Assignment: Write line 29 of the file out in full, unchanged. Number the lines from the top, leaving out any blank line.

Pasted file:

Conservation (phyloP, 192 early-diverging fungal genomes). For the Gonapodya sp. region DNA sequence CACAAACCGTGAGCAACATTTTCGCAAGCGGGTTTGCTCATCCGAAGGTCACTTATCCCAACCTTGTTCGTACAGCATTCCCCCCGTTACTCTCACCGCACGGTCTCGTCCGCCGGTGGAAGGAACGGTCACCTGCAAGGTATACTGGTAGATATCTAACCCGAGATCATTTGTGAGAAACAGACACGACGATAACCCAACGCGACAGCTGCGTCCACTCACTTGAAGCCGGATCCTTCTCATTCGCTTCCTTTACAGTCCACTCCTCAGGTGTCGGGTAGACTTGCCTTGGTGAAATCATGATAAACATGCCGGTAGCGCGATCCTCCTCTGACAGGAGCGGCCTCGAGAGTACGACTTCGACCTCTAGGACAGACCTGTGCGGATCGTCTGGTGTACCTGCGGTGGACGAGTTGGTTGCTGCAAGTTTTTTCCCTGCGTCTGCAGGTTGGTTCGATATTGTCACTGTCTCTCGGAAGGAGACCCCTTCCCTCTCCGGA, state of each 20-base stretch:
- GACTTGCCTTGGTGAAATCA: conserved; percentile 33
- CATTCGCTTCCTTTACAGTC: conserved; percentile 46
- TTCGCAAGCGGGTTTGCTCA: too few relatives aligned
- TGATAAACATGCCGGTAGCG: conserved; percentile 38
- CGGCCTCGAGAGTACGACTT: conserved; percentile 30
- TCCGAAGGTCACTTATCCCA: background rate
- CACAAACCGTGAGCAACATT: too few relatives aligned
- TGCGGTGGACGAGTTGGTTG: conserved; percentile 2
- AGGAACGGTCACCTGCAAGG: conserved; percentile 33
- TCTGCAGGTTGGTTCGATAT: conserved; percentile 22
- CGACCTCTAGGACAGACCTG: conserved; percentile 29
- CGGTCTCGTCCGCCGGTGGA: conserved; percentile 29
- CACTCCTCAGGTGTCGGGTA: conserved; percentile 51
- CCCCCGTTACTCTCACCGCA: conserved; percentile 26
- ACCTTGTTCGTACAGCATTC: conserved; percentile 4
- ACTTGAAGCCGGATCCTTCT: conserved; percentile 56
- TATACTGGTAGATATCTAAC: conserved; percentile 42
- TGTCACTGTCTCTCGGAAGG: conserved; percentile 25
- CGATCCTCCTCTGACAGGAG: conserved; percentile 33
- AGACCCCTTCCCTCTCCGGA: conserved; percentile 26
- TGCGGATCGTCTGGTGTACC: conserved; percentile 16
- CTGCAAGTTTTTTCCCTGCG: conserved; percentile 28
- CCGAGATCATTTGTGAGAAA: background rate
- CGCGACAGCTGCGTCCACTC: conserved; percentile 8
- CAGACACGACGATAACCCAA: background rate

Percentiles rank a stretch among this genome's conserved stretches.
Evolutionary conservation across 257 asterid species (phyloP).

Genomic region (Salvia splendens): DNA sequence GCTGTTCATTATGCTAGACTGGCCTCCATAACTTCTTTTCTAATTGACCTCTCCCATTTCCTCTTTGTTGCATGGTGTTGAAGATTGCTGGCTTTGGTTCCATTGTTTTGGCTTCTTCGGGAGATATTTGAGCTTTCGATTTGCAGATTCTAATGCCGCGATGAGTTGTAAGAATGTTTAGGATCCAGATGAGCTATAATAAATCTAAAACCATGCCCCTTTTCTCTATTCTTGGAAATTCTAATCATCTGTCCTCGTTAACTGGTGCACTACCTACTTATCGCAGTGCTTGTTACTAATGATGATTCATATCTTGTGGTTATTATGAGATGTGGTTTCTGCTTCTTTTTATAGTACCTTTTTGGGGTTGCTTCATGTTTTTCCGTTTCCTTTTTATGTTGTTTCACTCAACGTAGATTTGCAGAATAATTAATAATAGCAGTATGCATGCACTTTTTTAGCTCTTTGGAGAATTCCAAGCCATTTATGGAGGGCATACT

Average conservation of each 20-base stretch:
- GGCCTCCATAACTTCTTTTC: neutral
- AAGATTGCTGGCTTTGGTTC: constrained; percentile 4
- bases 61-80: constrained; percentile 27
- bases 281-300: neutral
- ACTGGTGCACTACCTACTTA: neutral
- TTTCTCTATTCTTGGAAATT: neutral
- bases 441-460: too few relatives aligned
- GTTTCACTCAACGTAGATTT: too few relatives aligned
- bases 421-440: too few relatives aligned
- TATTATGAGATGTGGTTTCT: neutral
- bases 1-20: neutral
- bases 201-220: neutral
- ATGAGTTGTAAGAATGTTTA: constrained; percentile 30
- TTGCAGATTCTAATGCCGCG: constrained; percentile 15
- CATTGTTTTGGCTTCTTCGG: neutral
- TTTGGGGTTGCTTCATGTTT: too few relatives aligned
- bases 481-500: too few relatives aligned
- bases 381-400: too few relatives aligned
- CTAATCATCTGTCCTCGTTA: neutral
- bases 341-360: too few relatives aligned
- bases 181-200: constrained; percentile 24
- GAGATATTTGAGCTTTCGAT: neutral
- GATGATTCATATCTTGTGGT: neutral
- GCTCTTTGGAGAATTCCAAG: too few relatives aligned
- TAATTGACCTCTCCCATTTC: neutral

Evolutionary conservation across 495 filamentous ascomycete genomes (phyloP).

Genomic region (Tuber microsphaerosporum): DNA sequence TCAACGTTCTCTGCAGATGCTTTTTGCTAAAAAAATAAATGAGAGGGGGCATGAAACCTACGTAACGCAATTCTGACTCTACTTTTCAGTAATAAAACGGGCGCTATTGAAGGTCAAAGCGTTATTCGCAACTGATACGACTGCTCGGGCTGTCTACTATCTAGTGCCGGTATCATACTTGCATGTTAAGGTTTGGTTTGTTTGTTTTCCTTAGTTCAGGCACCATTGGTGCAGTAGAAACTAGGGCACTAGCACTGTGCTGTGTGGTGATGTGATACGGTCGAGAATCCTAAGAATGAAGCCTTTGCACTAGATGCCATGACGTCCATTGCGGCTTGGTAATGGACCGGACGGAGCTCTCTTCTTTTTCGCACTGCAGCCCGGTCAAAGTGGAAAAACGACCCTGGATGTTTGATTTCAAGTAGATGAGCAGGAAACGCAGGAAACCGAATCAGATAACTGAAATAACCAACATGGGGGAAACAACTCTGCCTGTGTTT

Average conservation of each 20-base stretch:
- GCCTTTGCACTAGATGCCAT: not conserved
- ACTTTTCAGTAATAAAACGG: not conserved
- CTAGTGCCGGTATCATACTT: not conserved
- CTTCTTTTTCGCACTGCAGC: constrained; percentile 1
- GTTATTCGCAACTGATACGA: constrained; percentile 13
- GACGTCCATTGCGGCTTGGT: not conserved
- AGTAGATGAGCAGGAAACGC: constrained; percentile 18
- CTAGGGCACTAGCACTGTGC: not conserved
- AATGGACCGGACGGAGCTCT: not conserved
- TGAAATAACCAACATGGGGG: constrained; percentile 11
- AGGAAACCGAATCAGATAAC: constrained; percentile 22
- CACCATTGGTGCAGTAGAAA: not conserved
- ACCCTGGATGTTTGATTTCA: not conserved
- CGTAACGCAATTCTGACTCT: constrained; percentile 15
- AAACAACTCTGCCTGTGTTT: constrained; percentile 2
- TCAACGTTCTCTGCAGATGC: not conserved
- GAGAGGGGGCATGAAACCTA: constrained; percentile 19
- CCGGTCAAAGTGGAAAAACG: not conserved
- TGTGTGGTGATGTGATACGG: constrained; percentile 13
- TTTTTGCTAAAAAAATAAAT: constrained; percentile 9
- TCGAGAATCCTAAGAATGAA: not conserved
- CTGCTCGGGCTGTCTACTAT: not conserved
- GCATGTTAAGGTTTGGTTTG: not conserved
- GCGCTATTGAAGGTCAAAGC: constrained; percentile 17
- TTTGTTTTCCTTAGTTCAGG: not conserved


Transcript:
Genomic region (Salvia splendens): DNA sequence GCTGTTCATTATGCTAGACTGGCCTCCATAACTTCTTTTCTAATTGACCTCTCCCATTTCCTCTTTGTTGCATGGTGTTGAAGATTGCTGGCTTTGGTTCCATTGTTTTGGCTTCTTCGGGAGATATTTGAGCTTTCGATTTGCAGATTCTAATGCCGCGATGAGTTGTAAGAATGTTTAGGATCCAGATGAGCTATAATAAATCTAAAACCATGCCCCTTTTCTCTATTCTTGGAAATTCTAATCATCTGTCCTCGTTAACTGGTGCACTACCTACTTATCGCAGTGCTTGTTACTAATGATGATTCATATCTTGTGGTTATTATGAGATGTGGTTTCTGCTTCTTTTTATAGTACCTTTTTGGGGTTGCTTCATGTTTTTCCGTTTCCTTTTTATGTTGTTTCACTCAACGTAGATTTGCAGAATAATTAATAATAGCAGTATGCATGCACTTTTTTAGCTCTTTGGAGAATTCCAAGCCATTTATGGAGGGCATACT